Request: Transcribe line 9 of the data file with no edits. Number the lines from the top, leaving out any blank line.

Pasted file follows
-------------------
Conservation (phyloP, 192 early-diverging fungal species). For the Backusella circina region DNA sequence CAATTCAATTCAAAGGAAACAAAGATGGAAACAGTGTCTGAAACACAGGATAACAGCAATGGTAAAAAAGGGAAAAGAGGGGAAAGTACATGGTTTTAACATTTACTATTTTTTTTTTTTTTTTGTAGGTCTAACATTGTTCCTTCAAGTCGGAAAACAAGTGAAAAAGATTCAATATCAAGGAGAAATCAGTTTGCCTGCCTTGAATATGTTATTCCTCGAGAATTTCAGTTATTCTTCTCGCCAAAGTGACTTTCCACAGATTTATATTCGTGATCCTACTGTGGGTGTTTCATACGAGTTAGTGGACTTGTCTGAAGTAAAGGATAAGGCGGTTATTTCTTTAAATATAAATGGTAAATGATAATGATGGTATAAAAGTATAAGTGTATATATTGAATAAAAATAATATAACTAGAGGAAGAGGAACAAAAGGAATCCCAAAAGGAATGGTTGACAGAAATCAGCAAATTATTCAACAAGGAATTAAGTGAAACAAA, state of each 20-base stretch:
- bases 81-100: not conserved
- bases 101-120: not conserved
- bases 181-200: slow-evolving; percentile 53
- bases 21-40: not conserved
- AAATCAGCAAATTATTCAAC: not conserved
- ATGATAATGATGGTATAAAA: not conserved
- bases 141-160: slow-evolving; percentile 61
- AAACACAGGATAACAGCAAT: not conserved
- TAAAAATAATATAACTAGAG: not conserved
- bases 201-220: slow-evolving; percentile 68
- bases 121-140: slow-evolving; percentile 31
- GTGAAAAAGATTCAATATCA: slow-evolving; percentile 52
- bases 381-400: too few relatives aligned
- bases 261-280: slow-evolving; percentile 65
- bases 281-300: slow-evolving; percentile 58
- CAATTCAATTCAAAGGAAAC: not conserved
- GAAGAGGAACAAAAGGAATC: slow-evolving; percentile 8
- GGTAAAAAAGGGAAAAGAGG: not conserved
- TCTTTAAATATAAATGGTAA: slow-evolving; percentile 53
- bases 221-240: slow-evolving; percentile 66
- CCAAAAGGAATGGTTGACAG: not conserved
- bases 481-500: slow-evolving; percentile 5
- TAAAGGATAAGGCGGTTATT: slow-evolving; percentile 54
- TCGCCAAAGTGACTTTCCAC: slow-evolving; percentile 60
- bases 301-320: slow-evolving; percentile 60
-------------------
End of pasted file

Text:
- AAACACAGGATAACAGCAAT: not conserved